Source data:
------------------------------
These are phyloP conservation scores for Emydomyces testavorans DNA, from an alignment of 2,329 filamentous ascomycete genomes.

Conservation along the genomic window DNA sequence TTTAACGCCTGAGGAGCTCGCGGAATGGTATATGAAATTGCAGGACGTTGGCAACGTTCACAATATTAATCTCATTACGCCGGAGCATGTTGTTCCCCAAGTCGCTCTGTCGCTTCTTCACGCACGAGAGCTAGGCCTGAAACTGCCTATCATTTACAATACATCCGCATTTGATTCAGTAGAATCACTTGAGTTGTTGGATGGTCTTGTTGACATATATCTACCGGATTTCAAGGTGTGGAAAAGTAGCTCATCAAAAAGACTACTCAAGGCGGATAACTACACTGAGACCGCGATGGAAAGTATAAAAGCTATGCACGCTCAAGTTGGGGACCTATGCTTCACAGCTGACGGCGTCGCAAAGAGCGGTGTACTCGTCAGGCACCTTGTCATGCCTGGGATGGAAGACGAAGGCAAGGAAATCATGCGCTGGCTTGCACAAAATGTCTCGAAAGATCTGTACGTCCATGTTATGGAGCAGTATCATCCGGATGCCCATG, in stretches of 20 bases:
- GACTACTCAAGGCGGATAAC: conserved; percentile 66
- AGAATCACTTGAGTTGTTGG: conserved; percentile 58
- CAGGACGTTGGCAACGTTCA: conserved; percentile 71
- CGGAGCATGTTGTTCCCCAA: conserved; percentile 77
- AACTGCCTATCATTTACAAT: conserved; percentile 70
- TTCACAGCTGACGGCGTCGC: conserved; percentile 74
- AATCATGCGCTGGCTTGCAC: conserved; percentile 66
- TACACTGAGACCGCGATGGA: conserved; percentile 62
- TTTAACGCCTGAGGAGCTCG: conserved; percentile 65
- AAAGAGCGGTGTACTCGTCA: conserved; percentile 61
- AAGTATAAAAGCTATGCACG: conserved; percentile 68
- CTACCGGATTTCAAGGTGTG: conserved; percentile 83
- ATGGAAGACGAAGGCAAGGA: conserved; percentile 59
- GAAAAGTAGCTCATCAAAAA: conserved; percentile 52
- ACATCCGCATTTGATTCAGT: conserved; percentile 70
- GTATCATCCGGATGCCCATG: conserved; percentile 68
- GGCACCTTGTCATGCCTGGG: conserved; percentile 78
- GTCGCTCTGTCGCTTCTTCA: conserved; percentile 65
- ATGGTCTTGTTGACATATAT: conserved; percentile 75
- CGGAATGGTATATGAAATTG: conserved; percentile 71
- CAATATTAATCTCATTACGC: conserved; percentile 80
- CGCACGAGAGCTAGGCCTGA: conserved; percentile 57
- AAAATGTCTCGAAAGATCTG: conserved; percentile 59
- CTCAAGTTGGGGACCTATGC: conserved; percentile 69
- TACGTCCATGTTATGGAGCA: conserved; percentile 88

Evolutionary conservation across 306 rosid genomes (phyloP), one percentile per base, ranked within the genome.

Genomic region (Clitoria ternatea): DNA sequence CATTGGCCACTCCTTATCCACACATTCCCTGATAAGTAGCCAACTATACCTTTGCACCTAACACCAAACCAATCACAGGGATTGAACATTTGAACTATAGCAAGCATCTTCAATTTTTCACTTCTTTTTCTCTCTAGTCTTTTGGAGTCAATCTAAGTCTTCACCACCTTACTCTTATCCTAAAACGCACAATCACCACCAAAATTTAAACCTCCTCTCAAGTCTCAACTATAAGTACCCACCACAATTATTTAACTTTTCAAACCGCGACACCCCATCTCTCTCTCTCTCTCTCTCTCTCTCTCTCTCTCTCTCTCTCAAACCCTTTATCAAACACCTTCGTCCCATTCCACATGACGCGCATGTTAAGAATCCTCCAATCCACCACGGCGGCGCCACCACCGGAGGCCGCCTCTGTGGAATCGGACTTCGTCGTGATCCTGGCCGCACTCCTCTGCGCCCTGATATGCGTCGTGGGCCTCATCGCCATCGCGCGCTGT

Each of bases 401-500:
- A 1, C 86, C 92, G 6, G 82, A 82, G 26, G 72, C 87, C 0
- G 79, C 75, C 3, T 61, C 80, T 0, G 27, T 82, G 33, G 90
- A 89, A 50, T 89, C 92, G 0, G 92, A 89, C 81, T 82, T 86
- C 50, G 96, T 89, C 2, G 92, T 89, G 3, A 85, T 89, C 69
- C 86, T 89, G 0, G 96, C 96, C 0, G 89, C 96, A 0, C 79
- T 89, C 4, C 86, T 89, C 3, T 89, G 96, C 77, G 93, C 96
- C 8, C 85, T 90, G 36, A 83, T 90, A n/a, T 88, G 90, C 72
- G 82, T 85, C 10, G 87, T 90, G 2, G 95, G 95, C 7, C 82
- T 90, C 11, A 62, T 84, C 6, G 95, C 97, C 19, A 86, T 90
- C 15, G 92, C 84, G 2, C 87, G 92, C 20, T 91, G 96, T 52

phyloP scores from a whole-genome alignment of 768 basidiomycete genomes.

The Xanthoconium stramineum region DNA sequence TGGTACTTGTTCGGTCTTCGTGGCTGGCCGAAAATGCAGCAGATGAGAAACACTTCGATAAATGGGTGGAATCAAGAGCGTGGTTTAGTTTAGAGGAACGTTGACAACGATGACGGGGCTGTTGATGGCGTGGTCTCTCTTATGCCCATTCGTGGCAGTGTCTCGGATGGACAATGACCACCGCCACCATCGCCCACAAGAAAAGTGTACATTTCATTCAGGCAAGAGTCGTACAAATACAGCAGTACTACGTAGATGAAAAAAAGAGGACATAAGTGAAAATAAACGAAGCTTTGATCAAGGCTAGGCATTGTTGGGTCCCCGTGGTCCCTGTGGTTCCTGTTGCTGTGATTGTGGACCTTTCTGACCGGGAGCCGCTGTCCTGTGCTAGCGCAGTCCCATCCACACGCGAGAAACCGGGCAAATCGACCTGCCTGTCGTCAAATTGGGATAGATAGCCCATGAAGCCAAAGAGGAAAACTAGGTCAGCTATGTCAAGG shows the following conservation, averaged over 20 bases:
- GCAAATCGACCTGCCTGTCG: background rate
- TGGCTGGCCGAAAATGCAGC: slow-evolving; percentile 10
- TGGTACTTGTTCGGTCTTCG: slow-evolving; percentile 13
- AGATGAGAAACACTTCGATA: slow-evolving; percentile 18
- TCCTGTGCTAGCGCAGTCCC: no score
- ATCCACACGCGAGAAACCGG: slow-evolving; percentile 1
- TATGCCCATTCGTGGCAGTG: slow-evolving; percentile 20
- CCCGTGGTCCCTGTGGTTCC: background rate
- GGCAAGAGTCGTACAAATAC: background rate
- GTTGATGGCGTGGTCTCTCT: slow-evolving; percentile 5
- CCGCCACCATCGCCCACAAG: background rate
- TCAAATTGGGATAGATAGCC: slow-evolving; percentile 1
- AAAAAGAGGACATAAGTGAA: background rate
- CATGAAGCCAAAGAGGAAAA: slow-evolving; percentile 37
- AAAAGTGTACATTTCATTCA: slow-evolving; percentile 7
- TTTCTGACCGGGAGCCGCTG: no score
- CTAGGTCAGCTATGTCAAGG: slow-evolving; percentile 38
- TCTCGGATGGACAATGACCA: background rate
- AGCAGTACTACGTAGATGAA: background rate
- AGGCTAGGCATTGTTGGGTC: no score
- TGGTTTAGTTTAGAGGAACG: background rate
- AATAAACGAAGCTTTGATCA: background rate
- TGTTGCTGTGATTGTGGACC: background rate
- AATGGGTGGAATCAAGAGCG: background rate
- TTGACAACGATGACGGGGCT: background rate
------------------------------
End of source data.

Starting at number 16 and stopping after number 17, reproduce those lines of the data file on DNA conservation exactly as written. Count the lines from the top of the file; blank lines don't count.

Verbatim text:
- GAAAAGTAGCTCATCAAAAA: conserved; percentile 52
- ACATCCGCATTTGATTCAGT: conserved; percentile 70